On Wednesday, the game maker's Custom Street Racer 2 (CSR2) racing game, a free download for iOS and Android, will serve as the augmented stage for the unveiling of the new Pagani Automobili's Huayra Roadster BC, the first "hypercar" to make its public debut in augmented reality via video game.
"CSR2 gives players the opportunity to drive rare and exquisite cars that most of us only experience in our dreams," said Jullian Widdows, vice president of the CSR2 team at Zynga, in a statement. "Seeing the Pagani Roadster BC's smooth and elegant racing on the streets of CSR2 is a triumphant amalgamation of science and art. We couldn't be prouder to be Pagani Automobili's chosen partner to unveil the Roadster BC to the public."
Unfortunately, actually getting a glimpse of the Huayra Roadster BC in augmented reality takes a bit more effort than just downloading and installing the app. To acquire the hypercar, players must first compete in an 80-race ladder using the Pagani Huayra Coupé, which players receive for free. Players will then have a chance to add the car to their virtual garages throughout the event. In addition, players can win the Pagani Zonda HP Barchetta.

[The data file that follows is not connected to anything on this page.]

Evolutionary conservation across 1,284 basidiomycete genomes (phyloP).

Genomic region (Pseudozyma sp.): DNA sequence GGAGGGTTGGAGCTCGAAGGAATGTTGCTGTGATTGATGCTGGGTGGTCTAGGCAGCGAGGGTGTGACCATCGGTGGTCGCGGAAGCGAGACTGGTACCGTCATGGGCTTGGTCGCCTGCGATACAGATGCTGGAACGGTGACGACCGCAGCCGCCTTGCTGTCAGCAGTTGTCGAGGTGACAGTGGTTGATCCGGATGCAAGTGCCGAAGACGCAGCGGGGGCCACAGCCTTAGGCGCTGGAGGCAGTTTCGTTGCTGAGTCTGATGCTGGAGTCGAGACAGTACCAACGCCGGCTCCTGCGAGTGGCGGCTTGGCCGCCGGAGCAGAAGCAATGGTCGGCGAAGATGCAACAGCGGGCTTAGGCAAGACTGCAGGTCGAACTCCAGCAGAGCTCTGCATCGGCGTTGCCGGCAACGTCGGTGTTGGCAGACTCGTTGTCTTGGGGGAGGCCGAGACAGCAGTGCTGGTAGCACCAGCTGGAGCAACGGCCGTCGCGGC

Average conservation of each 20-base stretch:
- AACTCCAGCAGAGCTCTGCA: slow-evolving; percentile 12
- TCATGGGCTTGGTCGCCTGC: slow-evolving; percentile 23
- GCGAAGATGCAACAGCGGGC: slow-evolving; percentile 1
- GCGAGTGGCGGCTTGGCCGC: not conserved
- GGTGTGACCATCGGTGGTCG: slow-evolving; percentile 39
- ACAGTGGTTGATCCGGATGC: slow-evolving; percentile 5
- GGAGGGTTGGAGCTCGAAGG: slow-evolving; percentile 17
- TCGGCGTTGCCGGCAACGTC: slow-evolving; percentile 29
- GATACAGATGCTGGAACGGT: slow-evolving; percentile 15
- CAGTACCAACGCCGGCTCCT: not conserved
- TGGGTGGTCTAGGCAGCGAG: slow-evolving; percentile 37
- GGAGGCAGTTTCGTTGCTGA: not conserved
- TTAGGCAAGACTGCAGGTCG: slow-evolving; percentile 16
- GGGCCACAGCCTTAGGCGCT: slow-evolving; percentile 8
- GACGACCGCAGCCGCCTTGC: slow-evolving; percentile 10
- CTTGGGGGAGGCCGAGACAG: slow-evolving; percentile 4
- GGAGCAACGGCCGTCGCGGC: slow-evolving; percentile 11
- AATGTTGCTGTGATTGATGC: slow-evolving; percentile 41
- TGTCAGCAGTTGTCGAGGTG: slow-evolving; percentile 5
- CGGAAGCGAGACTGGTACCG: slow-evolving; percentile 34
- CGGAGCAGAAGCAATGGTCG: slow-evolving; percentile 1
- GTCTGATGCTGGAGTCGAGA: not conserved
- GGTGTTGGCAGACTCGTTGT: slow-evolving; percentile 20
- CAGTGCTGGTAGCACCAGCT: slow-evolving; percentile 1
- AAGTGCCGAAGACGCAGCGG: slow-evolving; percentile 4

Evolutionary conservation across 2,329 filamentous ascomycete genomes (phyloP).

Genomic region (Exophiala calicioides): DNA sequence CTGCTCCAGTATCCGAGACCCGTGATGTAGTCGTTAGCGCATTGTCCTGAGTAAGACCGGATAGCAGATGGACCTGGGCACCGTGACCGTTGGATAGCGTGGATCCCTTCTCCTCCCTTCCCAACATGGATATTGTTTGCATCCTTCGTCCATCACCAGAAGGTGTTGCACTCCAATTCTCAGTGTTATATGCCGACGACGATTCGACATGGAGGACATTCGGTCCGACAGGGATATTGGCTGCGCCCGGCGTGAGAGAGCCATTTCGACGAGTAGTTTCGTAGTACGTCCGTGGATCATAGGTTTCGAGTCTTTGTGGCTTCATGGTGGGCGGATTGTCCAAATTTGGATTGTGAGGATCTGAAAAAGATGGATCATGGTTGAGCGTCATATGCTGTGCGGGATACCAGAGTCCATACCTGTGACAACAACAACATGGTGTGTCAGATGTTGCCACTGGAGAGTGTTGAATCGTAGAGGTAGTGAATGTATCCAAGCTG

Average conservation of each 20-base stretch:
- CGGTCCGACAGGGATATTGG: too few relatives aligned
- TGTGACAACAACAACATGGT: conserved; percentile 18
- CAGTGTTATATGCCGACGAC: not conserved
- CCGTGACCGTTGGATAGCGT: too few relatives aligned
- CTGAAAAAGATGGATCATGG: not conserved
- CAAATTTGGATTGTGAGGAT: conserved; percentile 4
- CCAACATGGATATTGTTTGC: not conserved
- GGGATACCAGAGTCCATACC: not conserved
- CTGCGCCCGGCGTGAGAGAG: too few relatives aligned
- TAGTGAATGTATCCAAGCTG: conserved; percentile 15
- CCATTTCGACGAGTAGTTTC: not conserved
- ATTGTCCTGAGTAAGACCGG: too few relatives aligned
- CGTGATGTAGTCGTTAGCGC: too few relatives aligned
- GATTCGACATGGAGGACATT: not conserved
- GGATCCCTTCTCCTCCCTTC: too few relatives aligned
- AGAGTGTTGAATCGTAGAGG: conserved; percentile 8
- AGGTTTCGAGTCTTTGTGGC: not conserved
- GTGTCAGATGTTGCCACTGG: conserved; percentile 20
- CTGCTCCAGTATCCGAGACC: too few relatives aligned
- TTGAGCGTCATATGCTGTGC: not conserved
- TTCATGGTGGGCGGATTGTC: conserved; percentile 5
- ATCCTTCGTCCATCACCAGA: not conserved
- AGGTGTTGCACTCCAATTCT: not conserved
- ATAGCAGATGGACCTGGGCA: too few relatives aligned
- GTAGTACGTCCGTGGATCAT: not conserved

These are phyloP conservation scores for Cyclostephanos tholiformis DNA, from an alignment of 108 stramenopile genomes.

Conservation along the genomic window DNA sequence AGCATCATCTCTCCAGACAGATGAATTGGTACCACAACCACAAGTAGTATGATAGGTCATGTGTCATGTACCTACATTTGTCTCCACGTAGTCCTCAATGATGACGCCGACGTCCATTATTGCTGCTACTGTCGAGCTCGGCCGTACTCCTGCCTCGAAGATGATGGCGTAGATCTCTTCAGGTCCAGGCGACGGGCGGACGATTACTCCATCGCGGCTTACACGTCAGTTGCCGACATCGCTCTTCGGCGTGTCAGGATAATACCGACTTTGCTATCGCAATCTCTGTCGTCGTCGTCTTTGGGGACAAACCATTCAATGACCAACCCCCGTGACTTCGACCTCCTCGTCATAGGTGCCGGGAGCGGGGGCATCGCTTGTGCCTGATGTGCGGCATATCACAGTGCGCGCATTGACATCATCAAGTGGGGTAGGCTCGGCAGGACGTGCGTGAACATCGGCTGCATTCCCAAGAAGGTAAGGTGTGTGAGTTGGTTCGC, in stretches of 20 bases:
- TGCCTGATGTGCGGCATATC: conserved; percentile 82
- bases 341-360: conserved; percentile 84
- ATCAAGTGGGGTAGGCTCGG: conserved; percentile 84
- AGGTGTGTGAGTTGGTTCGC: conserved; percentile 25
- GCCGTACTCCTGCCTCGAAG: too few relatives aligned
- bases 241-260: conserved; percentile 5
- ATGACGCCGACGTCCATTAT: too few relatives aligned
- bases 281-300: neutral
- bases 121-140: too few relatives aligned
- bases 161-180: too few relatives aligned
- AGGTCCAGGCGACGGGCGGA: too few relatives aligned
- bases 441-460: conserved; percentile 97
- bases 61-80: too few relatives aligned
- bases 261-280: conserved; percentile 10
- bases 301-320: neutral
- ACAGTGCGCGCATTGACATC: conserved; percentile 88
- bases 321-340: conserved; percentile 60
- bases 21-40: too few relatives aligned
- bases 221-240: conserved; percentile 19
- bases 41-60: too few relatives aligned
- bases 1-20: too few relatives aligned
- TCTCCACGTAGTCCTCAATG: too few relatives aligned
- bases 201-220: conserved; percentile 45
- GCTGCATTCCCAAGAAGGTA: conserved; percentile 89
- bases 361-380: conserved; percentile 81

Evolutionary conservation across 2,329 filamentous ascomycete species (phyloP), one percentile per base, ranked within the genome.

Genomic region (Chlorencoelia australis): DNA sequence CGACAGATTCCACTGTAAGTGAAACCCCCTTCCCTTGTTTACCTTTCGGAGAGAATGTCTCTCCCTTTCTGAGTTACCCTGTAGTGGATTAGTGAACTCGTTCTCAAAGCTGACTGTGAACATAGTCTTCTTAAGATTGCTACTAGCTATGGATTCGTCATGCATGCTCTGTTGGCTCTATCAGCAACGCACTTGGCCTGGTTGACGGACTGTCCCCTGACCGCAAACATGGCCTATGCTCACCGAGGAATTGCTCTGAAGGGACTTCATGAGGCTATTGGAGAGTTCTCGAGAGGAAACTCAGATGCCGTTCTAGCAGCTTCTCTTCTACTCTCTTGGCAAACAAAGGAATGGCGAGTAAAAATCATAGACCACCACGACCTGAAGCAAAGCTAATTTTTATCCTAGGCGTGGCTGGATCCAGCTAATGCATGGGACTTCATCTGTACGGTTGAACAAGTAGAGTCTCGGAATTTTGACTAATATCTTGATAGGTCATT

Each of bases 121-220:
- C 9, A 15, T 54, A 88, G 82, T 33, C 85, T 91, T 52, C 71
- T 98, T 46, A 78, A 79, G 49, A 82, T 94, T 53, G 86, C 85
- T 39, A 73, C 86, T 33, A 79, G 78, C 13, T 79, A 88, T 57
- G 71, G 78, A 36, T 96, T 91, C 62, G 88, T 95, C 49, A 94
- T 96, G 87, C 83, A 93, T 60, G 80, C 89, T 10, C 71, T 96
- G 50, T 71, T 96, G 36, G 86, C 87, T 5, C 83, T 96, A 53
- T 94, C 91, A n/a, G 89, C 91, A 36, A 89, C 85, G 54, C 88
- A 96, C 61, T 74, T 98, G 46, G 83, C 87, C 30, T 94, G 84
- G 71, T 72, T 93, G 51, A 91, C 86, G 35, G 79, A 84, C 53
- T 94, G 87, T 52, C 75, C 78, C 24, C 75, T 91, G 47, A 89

Once the achievements are unlocked, though, players can place the highly detailed 3D models of the vehicles in their physical environment at both life-sized and toy scale. Players can use the app to explore the vehicle's ornate interior and engine-on-steroids as well.
"When Horacio Pagani first began designing cars 44 years ago, it would have been impossible to imagine that a car like the Roadster BC would ever be unveiled to the world in a mobile game," said Michael Staskin, managing director of Pagani Automobili America.
The decision to unveil the car in a video game instead of on broad platforms like Snapchat, which previously gave viewers the first AR view of the BMW X2, or via a standalone app like Porsche's, came down to Zynga's focus on quality of content.
"We chose to partner with CSR2 on the reveal of the Roadster BC because we are both leaders in our respective industries, we both show incredible attention to design and detail and we both continue to disrupt what is considered normal in the automotive industry," said Staskin.
This latest development demonstrates that augmented reality for marketing is still a fairly wide open field, as advertisers and brands are still getting their feet wet and figuring out what works and what doesn't. In this case, in-game marketing appears to be a growing frontier for immersive promotions targeting a niche fan base.